- Increase women’s access to education and training: Education and training can help to build women’s skills and confidence, as well as provide them with the knowledge and tools needed to participate in peace building efforts.
- Create opportunities for women’s leadership: Creating opportunities for women to lead and participate in decision-making processes can help to promote their inclusion in peace building efforts. This can include quotas for women’s representation in peace negotiations and other peace building initiatives.
- Address cultural and societal norms: Addressing cultural and societal norms that limit women’s participation in peace building efforts is essential. This can involve raising awareness about the value of women’s contributions to peace building and promoting gender equality more broadly.
- Engage men and boys in gender equality: Engaging men and boys in gender equality efforts is critical for promoting women’s participation in peace building. This can involve education campaigns that challenge gender stereotypes and promote gender equality.
There have been several successful initiatives that have addressed the barriers to women’s participation in peace building. For example, the United Nations Security Council has adopted several resolutions that call for the increased participation of women in peace building efforts. The Global Acceleration Instrument for Women, Peace and Security is a new initiative aimed at accelerating progress towards the full and meaningful participation of women in all aspects of peace and security processes.
Moreover, grassroots initiatives, such as women’s peace networks and local community organizations, have been successful in promoting women’s participation in peace building. For instance, the Women’s Peace Initiative in South Sudan has been successful in promoting women’s participation in the peace process and advancing the inclusion of women’s rights in the country’s constitution.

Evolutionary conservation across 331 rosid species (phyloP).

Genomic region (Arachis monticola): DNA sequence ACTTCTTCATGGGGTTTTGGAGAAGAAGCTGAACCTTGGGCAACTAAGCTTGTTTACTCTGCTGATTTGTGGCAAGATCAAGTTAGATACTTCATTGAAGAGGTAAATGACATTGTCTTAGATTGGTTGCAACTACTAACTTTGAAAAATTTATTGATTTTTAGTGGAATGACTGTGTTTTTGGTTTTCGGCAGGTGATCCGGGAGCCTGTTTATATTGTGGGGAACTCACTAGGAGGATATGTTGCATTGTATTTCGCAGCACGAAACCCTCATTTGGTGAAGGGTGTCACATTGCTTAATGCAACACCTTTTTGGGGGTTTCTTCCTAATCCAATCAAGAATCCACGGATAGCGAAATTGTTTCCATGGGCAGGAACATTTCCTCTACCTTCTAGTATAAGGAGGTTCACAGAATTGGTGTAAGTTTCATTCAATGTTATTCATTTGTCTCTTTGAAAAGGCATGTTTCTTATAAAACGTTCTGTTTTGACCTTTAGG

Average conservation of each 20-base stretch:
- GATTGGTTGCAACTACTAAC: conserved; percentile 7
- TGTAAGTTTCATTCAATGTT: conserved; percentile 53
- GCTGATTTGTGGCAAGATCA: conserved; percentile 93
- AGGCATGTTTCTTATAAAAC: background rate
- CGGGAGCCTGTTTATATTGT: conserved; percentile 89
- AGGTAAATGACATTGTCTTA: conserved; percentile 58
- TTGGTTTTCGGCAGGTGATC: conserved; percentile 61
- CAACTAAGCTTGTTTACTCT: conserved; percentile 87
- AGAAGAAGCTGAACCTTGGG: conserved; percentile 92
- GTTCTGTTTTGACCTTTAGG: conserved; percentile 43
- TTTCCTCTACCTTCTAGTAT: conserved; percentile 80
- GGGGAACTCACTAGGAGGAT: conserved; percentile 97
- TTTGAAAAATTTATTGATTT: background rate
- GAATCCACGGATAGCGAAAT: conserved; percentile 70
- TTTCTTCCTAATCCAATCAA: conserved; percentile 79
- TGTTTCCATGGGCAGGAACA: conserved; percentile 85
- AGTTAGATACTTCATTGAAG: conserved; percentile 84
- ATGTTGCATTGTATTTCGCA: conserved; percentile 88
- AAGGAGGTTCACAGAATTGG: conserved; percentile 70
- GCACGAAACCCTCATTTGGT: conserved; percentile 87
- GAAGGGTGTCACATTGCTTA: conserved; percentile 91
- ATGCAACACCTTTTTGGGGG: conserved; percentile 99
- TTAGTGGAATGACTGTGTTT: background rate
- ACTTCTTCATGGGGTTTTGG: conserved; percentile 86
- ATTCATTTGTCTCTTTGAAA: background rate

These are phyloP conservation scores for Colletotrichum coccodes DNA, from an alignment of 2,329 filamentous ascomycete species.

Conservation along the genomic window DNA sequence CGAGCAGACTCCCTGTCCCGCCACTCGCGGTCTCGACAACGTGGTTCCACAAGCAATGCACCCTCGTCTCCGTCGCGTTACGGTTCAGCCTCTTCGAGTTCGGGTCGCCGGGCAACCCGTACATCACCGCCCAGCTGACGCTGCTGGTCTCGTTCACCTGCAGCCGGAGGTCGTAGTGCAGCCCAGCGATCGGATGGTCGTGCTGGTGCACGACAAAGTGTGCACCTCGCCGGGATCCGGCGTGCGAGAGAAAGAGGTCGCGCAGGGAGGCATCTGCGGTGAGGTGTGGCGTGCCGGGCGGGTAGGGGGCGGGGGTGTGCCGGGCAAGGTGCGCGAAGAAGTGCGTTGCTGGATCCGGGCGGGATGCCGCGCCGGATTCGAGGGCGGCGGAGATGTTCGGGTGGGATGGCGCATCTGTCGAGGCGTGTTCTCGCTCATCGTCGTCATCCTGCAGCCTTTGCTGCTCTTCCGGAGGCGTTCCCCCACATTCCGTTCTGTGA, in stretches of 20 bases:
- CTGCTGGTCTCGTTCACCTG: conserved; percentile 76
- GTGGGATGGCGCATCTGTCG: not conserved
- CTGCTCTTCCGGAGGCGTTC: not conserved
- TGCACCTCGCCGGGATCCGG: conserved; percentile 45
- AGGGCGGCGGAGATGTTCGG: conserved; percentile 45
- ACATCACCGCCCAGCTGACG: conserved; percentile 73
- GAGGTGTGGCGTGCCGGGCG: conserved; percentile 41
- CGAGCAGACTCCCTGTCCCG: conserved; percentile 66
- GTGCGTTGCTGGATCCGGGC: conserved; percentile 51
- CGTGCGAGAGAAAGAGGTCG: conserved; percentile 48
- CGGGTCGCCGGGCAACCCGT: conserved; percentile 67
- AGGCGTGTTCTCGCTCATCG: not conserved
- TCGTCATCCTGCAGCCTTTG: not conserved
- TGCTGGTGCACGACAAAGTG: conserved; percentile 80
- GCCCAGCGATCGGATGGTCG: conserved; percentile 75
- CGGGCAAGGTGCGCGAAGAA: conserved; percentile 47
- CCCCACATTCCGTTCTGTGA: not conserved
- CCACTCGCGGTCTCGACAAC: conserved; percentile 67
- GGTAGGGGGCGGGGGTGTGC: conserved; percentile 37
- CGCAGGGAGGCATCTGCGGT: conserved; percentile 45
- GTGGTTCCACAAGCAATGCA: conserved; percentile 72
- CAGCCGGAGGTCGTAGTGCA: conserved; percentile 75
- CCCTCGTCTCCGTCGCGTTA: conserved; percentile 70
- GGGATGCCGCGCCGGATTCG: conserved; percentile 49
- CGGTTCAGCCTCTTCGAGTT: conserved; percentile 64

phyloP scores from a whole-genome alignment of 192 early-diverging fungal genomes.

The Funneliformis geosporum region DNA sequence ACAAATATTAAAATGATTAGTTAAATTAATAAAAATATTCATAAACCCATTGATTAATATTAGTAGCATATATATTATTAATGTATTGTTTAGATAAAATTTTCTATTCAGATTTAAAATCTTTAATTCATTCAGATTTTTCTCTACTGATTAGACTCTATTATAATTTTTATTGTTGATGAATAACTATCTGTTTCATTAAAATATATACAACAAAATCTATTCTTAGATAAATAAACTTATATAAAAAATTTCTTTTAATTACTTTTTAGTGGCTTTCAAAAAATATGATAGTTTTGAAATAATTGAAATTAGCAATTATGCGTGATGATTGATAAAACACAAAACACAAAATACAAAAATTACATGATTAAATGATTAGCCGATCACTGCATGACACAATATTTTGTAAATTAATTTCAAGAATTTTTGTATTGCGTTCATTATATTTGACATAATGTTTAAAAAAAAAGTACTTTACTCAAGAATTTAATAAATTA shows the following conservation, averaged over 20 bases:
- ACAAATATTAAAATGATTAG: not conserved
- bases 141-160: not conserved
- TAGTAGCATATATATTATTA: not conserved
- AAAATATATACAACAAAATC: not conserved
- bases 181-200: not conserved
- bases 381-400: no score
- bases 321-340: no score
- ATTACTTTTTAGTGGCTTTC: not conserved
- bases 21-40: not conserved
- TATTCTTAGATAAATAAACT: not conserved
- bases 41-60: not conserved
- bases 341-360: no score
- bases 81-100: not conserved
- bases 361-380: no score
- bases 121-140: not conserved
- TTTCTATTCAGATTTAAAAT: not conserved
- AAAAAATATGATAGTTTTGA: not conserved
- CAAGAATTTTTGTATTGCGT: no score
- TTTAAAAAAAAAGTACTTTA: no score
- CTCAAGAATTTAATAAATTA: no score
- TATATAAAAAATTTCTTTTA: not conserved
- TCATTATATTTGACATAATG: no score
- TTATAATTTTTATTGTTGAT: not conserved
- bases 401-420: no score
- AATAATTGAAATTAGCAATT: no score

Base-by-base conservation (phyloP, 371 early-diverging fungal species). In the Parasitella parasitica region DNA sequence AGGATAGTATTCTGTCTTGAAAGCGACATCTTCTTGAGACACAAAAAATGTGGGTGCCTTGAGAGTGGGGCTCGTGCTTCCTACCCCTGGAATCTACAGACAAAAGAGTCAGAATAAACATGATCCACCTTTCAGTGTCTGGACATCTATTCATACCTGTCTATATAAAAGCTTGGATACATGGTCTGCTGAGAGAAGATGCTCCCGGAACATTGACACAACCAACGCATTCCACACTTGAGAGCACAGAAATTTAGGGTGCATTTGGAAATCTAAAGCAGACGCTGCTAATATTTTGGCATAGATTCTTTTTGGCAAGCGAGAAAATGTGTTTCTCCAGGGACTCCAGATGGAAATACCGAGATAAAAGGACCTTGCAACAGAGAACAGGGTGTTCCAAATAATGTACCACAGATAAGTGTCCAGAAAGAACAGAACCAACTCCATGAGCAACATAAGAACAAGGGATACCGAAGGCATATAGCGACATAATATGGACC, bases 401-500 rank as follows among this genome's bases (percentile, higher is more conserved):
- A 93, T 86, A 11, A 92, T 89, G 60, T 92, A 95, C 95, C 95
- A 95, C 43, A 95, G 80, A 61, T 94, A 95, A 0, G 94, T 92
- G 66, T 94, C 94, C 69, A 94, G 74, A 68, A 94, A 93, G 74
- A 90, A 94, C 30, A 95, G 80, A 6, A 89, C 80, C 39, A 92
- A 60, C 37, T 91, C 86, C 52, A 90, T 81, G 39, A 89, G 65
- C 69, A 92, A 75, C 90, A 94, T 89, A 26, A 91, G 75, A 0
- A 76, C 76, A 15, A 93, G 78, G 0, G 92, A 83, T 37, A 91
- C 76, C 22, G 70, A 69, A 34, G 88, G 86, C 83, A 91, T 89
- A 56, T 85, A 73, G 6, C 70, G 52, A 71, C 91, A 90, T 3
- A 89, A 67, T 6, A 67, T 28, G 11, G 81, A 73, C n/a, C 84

In conclusion, I firmly believe that women’s contributions to peace building are essential and have been undervalued for too long. In this article, I have highlighted the underrepresentation of women in peace building efforts, discussed the benefits of their participation, and explored the untapped potential for women’s contributions to peace building.
The statistics and evidence are clear – women’s participation in peace building leads to better outcomes, including more inclusive and sustainable peace. Unfortunately, women face many barriers to their participation, including structural and societal factors that perpetuate gender inequalities. However, there are solutions, and successful initiatives have shown that progress is possible.
I urge readers to take action to increase women’s participation in peace building efforts. This can include supporting women’s leadership, promoting gender equality, and creating opportunities for women to participate in decision-making processes. We must work together to create a more just and equitable world, and recognizing and utilizing women’s contributions to peace building is a critical part of this endeavor.